Nonsteroidal anti-inflammatory medicines (NSAIDs), such as ibuprofen, naproxen, and aspirin, may cause stomach bleeding and other problems. These risks increase with age.
Acetaminophen may cause liver damage or other problems. Unless recommended by your provider, don’t take more than 3000 milligrams (mg) in 24 hours. To make sure you donâ€™t take too much, check other medicines you take to see if they also contain acetaminophen. Ask your provider if you need to avoid drinking alcohol while taking this medicine.
Moist heat may help relieve pain, relax your muscles, and make it easier for you to move your face muscles. Moist heat includes moist heating pads that you can buy at most drugstores, a warm wet washcloth, or a hot shower. To prevent burns to your skin, follow directions on the package and do not lie on any type of hot pad. Donâ€™t use heat if you have swelling.
Put an ice pack, gel pack, or package of frozen vegetables wrapped in a cloth on the area every 3 to 4 hours, for up to 20 minutes at a time.
Try gentle facial massage to help you get back more muscle movement as you recover.
Acupuncture, electrical stimulation or biofeedback training may help. Ask your healthcare provider about this.
If your eye is not closing completely, keep it moist. Some things that might help keep your eye from getting too dry are:
Use artificial tears when you are awake.
Use eye lubricant ointment when you are sleeping. The ointment may be used also when you are awake if artificial tears donâ€™t give enough protection. However, the ointment may blur your vision. Your provider may recommend that you use an eye patch to make sure your eye stays moist when you sleep.
Wear eyeglasses or a shield to protect your eye. Wear sunglasses when you are out in the sun.
Take extra care to keep your eye moist when you are working on a computer. People tend to blink less often while at a computer. If itâ€™s hard for you to blink, you can use the back of your index finger to move your eyelid down over your eye. Keep eyedrops handy.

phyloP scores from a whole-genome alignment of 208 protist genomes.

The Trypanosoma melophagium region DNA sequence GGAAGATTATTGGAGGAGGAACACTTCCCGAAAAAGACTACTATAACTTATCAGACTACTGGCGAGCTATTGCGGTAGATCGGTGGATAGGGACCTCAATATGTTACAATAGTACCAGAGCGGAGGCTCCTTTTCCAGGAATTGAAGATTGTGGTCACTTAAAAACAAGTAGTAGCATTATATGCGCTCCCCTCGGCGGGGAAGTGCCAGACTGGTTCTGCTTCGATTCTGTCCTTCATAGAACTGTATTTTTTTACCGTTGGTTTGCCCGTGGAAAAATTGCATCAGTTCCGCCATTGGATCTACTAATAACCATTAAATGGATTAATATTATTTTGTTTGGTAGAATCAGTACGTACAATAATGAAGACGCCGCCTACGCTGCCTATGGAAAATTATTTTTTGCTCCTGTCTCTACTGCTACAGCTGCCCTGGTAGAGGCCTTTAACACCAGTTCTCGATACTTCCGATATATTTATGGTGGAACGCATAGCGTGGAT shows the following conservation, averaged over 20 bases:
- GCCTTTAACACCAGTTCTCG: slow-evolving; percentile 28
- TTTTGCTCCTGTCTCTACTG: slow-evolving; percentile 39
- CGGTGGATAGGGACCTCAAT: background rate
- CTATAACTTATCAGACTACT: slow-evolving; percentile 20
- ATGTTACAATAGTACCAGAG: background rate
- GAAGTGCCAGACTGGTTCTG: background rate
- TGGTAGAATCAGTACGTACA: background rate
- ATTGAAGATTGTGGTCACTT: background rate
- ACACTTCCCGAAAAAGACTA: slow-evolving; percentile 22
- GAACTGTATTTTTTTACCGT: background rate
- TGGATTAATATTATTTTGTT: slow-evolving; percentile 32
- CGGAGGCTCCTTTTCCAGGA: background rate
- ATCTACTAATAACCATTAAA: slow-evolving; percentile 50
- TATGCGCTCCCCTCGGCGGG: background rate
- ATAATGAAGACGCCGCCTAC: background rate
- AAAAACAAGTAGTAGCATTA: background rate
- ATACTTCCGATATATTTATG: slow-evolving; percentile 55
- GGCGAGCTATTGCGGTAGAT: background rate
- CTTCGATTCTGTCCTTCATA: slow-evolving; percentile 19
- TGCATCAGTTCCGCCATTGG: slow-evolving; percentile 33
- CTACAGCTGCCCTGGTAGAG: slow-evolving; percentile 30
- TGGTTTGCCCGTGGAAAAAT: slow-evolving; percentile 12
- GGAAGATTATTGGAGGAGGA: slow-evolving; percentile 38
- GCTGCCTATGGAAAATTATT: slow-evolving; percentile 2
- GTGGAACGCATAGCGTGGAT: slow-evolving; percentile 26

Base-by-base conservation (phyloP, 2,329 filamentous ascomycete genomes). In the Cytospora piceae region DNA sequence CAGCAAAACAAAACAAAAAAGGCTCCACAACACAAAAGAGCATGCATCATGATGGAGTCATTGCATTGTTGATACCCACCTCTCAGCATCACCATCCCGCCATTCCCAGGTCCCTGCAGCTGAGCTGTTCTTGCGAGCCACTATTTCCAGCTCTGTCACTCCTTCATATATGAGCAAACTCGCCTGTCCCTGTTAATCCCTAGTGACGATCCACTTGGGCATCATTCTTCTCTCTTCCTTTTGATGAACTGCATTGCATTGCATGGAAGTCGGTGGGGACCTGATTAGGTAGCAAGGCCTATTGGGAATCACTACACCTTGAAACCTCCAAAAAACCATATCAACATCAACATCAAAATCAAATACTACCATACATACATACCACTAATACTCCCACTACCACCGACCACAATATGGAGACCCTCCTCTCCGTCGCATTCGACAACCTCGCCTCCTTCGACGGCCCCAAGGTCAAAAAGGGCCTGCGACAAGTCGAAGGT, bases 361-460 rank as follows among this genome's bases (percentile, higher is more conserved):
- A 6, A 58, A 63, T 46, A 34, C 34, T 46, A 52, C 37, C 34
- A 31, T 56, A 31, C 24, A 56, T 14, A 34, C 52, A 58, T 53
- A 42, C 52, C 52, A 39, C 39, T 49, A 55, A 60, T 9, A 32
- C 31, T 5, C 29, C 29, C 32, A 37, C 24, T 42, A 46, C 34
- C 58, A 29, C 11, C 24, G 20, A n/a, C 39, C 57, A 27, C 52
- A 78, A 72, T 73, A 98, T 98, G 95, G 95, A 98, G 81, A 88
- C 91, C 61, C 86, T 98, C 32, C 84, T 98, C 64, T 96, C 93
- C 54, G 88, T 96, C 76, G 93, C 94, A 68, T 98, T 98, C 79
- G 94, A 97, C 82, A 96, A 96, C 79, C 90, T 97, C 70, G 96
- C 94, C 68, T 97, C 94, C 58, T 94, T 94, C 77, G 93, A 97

Take care of your health. Try to get at least 7 to 9 hours of sleep each night. Eat a healthy diet and try to keep a healthy weight. If you smoke, try to quit. If you want to drink alcohol, ask your healthcare provider how much is safe for you to drink. Learn ways to manage stress.
Ask your healthcare provider:
How and when you will hear your test results
How long it will take to recover
If there are activities you should avoid and when you can return to your normal activities
How to take care of yourself at home
What symptoms or problems you should watch for and what to do if you have them
Make sure you know when you should come back for a checkup.
Developed by RelayHealth.
Adult Advisor 2015.1 published by RelayHealth. Last modified: 2014-11-18 Last reviewed: 2014-07-07
This content is reviewed periodically and is subject to change as new health information becomes available. The information is intended to inform and educate and is not a replacement for medical evaluation, advice, diagnosis or treatment by a healthcare professional.
Bell’s Palsy: References
National Institute of Neurological Disorders and Stroke. Bellâ€™s Palsy Fact Sheet.
4/2014. US Dept of Health and Human Services, National Institutes of Health, National Institute of Neurological Disorders and Stroke. Accessed 6/2014 from
Gronseth GS, Paduga R, Evidence-based guideline update: steroids and antivirals for Bell palsy: report of the Guideline Development Subcommittee of the American Academy of Neurology. American Academy of Neurology. Neurology. 2012;79(22):2209. Gary D Clark, MD. UpToDate; Dec 06, 2012. Accessed 6/3/2014